Superbug infections decline for procedure
Bloodstream infections caused by methicillin-resistant Staphylococcus aureus have dropped 50% in the last decade for one high-risk medical procedure, according to a new study. The finding, although limited to a single procedure in the intensive-care units of hospitals surveyed—insertion of a central line, or catheter, into a major blood vessel—runs contrary to the perception of MRSA as an out-of-control hospital superbug.
- Antibiotic Overuse a 'Huge Threat' to Patient Safety, Says CDC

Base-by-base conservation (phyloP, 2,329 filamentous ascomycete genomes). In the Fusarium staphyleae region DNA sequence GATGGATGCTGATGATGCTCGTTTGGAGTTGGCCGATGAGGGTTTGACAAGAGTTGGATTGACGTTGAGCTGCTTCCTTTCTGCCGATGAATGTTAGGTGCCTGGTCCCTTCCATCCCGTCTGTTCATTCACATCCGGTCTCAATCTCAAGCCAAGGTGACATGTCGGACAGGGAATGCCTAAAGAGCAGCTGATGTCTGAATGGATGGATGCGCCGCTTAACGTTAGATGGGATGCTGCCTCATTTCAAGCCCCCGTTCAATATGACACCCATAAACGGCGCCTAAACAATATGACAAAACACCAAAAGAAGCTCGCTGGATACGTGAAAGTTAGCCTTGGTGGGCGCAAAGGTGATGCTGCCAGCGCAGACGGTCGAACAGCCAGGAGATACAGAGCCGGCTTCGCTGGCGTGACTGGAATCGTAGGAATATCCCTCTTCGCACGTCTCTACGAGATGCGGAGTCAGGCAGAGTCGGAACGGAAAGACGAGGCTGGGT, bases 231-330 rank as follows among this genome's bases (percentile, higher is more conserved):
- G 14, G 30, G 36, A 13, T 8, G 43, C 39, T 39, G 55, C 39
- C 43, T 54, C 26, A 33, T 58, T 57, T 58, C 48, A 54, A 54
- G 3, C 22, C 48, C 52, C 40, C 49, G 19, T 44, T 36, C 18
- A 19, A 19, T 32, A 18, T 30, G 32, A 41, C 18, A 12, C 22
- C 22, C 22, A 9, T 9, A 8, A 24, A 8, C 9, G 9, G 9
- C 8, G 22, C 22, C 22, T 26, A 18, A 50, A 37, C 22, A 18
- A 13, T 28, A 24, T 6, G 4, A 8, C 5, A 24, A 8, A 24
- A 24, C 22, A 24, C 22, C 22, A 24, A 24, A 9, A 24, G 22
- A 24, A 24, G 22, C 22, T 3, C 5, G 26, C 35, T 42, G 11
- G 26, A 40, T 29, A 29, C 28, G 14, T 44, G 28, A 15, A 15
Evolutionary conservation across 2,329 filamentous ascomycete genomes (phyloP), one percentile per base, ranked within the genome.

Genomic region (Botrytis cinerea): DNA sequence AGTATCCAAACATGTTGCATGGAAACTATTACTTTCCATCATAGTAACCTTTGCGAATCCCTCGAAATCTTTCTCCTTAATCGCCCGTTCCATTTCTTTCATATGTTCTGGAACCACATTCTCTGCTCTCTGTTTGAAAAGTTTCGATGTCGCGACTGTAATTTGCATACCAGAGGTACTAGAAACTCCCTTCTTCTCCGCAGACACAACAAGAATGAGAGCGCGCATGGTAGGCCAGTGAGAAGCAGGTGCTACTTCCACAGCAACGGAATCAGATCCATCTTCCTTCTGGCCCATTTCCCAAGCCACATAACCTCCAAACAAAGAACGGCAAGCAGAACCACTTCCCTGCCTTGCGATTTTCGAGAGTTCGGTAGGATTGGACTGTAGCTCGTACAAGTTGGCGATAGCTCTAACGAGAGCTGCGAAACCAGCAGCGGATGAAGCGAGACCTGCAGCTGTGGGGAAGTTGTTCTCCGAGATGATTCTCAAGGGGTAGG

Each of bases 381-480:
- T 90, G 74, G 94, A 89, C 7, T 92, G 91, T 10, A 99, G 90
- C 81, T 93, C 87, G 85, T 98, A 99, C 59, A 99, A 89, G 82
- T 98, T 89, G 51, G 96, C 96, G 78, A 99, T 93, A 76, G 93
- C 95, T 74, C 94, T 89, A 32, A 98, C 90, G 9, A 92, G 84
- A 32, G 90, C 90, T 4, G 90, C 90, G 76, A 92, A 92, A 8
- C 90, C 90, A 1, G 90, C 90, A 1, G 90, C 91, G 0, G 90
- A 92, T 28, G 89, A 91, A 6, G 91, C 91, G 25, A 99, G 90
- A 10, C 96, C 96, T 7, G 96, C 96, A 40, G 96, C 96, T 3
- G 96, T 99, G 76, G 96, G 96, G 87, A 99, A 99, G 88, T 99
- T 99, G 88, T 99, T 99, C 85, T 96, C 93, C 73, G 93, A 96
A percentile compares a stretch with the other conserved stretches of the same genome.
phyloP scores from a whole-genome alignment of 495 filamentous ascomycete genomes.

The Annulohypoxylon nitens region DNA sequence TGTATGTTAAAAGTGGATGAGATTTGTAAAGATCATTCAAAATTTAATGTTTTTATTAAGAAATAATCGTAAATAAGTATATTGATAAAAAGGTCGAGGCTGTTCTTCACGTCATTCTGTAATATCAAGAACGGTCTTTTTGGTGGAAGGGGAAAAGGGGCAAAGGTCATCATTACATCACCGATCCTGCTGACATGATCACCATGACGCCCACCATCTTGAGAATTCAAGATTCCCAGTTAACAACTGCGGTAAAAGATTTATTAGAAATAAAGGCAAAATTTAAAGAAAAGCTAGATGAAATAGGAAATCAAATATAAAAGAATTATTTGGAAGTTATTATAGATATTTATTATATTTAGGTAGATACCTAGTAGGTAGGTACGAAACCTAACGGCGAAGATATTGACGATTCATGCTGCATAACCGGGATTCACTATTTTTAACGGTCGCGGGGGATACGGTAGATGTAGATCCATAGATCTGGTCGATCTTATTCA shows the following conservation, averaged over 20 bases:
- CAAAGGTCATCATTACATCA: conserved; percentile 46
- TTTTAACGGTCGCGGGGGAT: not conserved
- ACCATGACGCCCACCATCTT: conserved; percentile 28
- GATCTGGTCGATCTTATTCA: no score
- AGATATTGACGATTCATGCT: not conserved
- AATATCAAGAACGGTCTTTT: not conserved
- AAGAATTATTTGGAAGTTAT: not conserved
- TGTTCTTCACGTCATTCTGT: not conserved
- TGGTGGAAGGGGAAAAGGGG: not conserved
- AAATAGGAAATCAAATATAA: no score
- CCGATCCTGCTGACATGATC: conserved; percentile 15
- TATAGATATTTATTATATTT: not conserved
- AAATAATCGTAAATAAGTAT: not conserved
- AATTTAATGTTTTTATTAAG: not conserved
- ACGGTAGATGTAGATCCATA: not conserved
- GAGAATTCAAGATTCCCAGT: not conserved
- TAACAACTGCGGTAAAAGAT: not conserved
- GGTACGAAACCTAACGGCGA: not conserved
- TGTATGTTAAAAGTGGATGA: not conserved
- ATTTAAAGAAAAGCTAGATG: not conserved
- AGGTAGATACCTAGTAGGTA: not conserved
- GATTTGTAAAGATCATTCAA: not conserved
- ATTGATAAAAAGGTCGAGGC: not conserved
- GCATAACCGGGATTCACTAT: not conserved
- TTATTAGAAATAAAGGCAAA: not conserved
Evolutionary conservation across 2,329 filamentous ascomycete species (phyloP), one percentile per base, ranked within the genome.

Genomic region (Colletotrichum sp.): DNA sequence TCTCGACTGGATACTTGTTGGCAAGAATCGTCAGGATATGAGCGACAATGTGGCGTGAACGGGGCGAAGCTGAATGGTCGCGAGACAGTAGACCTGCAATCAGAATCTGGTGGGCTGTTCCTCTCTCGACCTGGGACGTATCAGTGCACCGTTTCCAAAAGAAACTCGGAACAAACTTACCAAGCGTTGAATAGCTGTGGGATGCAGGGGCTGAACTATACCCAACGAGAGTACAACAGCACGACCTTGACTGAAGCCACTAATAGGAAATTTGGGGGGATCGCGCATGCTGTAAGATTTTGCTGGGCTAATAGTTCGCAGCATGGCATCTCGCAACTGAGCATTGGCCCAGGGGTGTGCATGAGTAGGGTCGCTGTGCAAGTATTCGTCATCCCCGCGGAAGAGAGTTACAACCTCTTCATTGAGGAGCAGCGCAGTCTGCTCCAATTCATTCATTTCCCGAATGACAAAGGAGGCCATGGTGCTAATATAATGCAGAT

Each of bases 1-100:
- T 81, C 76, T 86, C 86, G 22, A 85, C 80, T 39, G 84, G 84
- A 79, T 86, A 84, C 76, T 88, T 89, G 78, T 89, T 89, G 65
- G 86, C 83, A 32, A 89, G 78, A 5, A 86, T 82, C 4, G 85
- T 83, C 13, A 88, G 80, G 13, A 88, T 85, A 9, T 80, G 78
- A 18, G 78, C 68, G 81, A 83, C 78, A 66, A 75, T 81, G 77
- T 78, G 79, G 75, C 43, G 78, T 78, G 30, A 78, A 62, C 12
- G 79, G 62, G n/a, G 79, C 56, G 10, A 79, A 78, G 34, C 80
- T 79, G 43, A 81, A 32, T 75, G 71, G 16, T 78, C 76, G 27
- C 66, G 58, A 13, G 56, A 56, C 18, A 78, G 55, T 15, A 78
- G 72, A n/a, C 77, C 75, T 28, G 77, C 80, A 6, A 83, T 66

- CFO Exchange: Smartphones Poised to Disrupt Healthcare, Says Topol
- Consumerism Drives Healthcare Branding, Rebranding Efforts
- 3 Traits Personality Assessments Can't Reveal
- PA Ranks See 'Phenomenal Growth,' Lack of Diversity
- CHS Hacked, 4.5M Patient Records Compromised
- CFO Exchange: Healthcare Leaders Share 5 Innovative Ideas
- Business Roundup: M&A Activity Down Slightly in First Half of 2014
- Large Employers Trimming Healthcare Spending
- CNO on Hospital Redesign: 'You Can't Over-Communicate'